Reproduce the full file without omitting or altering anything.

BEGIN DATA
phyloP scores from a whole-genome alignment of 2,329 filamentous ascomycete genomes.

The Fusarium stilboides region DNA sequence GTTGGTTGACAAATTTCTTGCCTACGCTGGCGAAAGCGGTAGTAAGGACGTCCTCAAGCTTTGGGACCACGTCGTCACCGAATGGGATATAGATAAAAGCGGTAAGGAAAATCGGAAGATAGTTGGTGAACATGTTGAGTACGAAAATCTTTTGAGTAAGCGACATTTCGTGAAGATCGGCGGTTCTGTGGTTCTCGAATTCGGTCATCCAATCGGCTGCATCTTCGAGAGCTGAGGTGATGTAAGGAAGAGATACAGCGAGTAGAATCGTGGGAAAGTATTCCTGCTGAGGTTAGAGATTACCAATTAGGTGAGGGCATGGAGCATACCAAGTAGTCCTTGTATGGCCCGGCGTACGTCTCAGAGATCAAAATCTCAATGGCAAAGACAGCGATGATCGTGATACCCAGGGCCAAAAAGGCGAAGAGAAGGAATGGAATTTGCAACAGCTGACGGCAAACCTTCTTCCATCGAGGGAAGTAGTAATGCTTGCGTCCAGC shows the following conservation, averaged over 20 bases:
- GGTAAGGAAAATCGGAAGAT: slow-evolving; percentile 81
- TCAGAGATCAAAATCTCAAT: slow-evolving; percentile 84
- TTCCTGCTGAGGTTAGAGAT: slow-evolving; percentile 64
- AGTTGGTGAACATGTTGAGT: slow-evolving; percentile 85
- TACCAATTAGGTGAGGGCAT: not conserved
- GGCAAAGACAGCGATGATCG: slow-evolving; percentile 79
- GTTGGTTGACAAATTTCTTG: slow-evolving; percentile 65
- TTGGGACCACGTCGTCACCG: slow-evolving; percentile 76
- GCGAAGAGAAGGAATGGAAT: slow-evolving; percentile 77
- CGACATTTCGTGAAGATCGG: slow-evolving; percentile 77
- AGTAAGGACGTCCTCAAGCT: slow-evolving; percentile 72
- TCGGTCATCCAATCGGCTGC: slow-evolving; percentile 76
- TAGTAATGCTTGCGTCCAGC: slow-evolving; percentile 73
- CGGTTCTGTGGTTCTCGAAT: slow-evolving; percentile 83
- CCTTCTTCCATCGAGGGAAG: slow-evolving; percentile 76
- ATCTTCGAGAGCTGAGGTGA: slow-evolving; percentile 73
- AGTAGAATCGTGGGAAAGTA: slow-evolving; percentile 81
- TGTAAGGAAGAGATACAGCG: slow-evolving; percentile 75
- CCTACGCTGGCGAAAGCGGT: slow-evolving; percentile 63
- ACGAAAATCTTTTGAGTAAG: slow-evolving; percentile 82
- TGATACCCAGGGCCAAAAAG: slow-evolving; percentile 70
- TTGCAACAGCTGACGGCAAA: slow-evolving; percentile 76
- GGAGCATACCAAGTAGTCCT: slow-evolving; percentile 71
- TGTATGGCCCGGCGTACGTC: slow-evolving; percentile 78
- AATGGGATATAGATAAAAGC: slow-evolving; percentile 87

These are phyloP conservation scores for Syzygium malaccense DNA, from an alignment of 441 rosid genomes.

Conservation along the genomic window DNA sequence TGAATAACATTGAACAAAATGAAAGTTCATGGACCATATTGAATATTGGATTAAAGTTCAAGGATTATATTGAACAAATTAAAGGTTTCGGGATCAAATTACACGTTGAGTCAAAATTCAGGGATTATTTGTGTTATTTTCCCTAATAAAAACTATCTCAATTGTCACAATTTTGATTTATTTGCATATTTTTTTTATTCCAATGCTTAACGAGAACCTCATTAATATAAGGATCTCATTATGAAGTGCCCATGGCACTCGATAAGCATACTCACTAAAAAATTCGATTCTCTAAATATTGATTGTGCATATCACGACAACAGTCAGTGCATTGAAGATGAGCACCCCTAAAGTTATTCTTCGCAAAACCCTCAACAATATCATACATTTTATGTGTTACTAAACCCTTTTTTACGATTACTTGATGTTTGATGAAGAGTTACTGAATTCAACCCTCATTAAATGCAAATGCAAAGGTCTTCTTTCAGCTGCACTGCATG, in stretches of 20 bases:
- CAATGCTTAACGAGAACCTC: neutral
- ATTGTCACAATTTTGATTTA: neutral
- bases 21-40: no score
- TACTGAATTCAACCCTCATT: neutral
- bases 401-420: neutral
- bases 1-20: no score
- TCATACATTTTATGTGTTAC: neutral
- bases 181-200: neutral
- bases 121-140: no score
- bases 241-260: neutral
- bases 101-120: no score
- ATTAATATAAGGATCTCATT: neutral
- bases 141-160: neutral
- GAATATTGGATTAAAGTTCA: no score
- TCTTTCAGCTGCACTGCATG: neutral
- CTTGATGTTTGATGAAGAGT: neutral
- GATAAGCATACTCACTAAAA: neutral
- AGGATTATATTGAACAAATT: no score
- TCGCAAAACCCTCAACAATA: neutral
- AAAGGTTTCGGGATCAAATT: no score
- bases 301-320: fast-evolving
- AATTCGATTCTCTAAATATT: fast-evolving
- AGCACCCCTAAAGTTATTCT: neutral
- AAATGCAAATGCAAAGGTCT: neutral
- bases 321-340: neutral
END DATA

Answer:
phyloP scores from a whole-genome alignment of 2,329 filamentous ascomycete genomes.

The Fusarium stilboides region DNA sequence GTTGGTTGACAAATTTCTTGCCTACGCTGGCGAAAGCGGTAGTAAGGACGTCCTCAAGCTTTGGGACCACGTCGTCACCGAATGGGATATAGATAAAAGCGGTAAGGAAAATCGGAAGATAGTTGGTGAACATGTTGAGTACGAAAATCTTTTGAGTAAGCGACATTTCGTGAAGATCGGCGGTTCTGTGGTTCTCGAATTCGGTCATCCAATCGGCTGCATCTTCGAGAGCTGAGGTGATGTAAGGAAGAGATACAGCGAGTAGAATCGTGGGAAAGTATTCCTGCTGAGGTTAGAGATTACCAATTAGGTGAGGGCATGGAGCATACCAAGTAGTCCTTGTATGGCCCGGCGTACGTCTCAGAGATCAAAATCTCAATGGCAAAGACAGCGATGATCGTGATACCCAGGGCCAAAAAGGCGAAGAGAAGGAATGGAATTTGCAACAGCTGACGGCAAACCTTCTTCCATCGAGGGAAGTAGTAATGCTTGCGTCCAGC shows the following conservation, averaged over 20 bases:
- GGTAAGGAAAATCGGAAGAT: slow-evolving; percentile 81
- TCAGAGATCAAAATCTCAAT: slow-evolving; percentile 84
- TTCCTGCTGAGGTTAGAGAT: slow-evolving; percentile 64
- AGTTGGTGAACATGTTGAGT: slow-evolving; percentile 85
- TACCAATTAGGTGAGGGCAT: not conserved
- GGCAAAGACAGCGATGATCG: slow-evolving; percentile 79
- GTTGGTTGACAAATTTCTTG: slow-evolving; percentile 65
- TTGGGACCACGTCGTCACCG: slow-evolving; percentile 76
- GCGAAGAGAAGGAATGGAAT: slow-evolving; percentile 77
- CGACATTTCGTGAAGATCGG: slow-evolving; percentile 77
- AGTAAGGACGTCCTCAAGCT: slow-evolving; percentile 72
- TCGGTCATCCAATCGGCTGC: slow-evolving; percentile 76
- TAGTAATGCTTGCGTCCAGC: slow-evolving; percentile 73
- CGGTTCTGTGGTTCTCGAAT: slow-evolving; percentile 83
- CCTTCTTCCATCGAGGGAAG: slow-evolving; percentile 76
- ATCTTCGAGAGCTGAGGTGA: slow-evolving; percentile 73
- AGTAGAATCGTGGGAAAGTA: slow-evolving; percentile 81
- TGTAAGGAAGAGATACAGCG: slow-evolving; percentile 75
- CCTACGCTGGCGAAAGCGGT: slow-evolving; percentile 63
- ACGAAAATCTTTTGAGTAAG: slow-evolving; percentile 82
- TGATACCCAGGGCCAAAAAG: slow-evolving; percentile 70
- TTGCAACAGCTGACGGCAAA: slow-evolving; percentile 76
- GGAGCATACCAAGTAGTCCT: slow-evolving; percentile 71
- TGTATGGCCCGGCGTACGTC: slow-evolving; percentile 78
- AATGGGATATAGATAAAAGC: slow-evolving; percentile 87

These are phyloP conservation scores for Syzygium malaccense DNA, from an alignment of 441 rosid genomes.

Conservation along the genomic window DNA sequence TGAATAACATTGAACAAAATGAAAGTTCATGGACCATATTGAATATTGGATTAAAGTTCAAGGATTATATTGAACAAATTAAAGGTTTCGGGATCAAATTACACGTTGAGTCAAAATTCAGGGATTATTTGTGTTATTTTCCCTAATAAAAACTATCTCAATTGTCACAATTTTGATTTATTTGCATATTTTTTTTATTCCAATGCTTAACGAGAACCTCATTAATATAAGGATCTCATTATGAAGTGCCCATGGCACTCGATAAGCATACTCACTAAAAAATTCGATTCTCTAAATATTGATTGTGCATATCACGACAACAGTCAGTGCATTGAAGATGAGCACCCCTAAAGTTATTCTTCGCAAAACCCTCAACAATATCATACATTTTATGTGTTACTAAACCCTTTTTTACGATTACTTGATGTTTGATGAAGAGTTACTGAATTCAACCCTCATTAAATGCAAATGCAAAGGTCTTCTTTCAGCTGCACTGCATG, in stretches of 20 bases:
- CAATGCTTAACGAGAACCTC: neutral
- ATTGTCACAATTTTGATTTA: neutral
- bases 21-40: no score
- TACTGAATTCAACCCTCATT: neutral
- bases 401-420: neutral
- bases 1-20: no score
- TCATACATTTTATGTGTTAC: neutral
- bases 181-200: neutral
- bases 121-140: no score
- bases 241-260: neutral
- bases 101-120: no score
- ATTAATATAAGGATCTCATT: neutral
- bases 141-160: neutral
- GAATATTGGATTAAAGTTCA: no score
- TCTTTCAGCTGCACTGCATG: neutral
- CTTGATGTTTGATGAAGAGT: neutral
- GATAAGCATACTCACTAAAA: neutral
- AGGATTATATTGAACAAATT: no score
- TCGCAAAACCCTCAACAATA: neutral
- AAAGGTTTCGGGATCAAATT: no score
- bases 301-320: fast-evolving
- AATTCGATTCTCTAAATATT: fast-evolving
- AGCACCCCTAAAGTTATTCT: neutral
- AAATGCAAATGCAAAGGTCT: neutral
- bases 321-340: neutral